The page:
Civic leaders in southern Illinois were disappointed last month when Missouri was chosen as the home for a $1.75 billion federal satellite spy agency project they’d pitched aggressively to get.
But unlike Illinois, Missouri had paid a Washington lobbyist to help persuade the government to build the new National Geospatial-Intelligence Agency Western headquarters in North St. Louis.
He wasn’t just any lobbyist, either. Kit Bond, a former four-term Republican senator and two-term governor of Missouri, was personally involved in pitching the St. Louis site to members of Congress and federal agencies, as were two of his former Senate staffers, federal lobbying disclosures show.
The agency’s Western headquarters is currently at the historic St. Louis Arsenal, but the site no longer meets the needs of its mission. The new headquarters will be completed by 2022.
It’s difficult to know whether Bond’s involvement was a decisive factor in selecting the site for the new facility. But in a town where connections matter, few people are better connected than former members of Congress and their former staffers.
The lobbying disclosures, filed quarterly with the clerk of the House of Representatives, show that the Hawthorn Foundation, an economic development group founded in 1982 by then-Gov. Bond, has paid his lobbying firm $200,000 since 2013 to advocate in Washington on behalf of Missouri’s military installations.
A lot of the work Bond’s firm has done involves the Base Closure and Realignment Commission, and authorization and appropriations bills for the Defense Department, according to the lobbying disclosures.
Starting in early 2015, Kit Bond Strategies put the National Geospatial-Intelligence Agency project on its to-do list. Initially, the firm relied on two former Bond Senate staffers to do the work on the agency: Mike DuBois, his former legislative assistant, and Shana Marchio, his former communications director.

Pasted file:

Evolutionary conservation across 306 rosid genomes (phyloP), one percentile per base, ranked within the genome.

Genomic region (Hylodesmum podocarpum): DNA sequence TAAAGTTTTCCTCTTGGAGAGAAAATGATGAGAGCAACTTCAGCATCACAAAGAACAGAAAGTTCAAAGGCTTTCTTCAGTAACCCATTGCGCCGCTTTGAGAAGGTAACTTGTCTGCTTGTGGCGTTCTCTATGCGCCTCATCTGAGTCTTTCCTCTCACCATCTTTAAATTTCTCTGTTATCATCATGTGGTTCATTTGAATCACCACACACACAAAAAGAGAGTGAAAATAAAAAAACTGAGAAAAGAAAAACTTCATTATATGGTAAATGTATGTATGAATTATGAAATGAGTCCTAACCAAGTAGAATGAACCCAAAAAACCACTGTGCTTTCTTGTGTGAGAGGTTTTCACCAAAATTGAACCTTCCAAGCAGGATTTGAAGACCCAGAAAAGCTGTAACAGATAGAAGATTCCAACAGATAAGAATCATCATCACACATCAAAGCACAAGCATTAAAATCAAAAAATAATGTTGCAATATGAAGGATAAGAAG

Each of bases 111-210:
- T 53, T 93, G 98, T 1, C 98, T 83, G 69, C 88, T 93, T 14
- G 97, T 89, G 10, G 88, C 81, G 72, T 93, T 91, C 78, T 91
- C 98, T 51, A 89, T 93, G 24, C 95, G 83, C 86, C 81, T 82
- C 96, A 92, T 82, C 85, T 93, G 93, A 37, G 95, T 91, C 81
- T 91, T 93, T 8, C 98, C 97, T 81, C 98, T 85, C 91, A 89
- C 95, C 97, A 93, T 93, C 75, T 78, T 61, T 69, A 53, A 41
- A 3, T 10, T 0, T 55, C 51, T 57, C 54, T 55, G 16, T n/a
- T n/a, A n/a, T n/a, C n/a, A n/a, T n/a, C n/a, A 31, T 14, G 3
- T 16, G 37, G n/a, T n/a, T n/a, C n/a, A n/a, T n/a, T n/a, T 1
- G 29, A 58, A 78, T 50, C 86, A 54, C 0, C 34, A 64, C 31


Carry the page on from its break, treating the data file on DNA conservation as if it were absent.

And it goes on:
Like members of Congress, staffers often make good lobbyists because of their knowledge of issues and the connections they made working on Capitol Hill.
Late last year, Bond himself joined the team lobbying the House of Representatives and the Senate, the Defense Department, the National Geospatial-Intelligence Agency and the Army Corps of Engineers, whose environmental impact study would determine the preferred site.
In March, National Geospatial-Intelligence Agency Director Robert Cardillo announced that North St. Louis was the preferred site, surprising those who thought Scott Air Force Base in Illinois had numerous advantages, including more land and better security.
Members of Congress and local leaders from southern Illinois met with Cardillo in May in an attempt to persuade him to postpone his final decision, and they criticized the Army Corps of Engineers study as flawed, but to no avail.
The choice of North St. Louis became final last month.
In April, Missouri Gov. Jay Nixon, St. Louis Mayor Francis Slay and members of Missouri’s congressional delegation had celebrated the win.
Marchio, now a spokeswoman for Kit Bond Strategies, said in a statement that Bond “has spent his career fighting to protect Missouri jobs and grow the state’s economy and is proud to have played a part in this successful effort.”
Another business group, the Leadership Council of Southwestern Illinois, has paid a Washington lobbying firm, Smith, Dawson and Andrews, $200,000 since 2014 to advocate on issues that include economic development at Scott Air Force Base.
Ronda Sauget, the executive director of the leadership council, said she couldn’t disclose the details of the lobbying firm’s work on behalf of the base, but she did say the focus of its work was not on behalf of any individual project.
Sauget added that she was not aware of another Illinois business group lobbying to bring the National Geospatial-Intelligence Agency to Scott.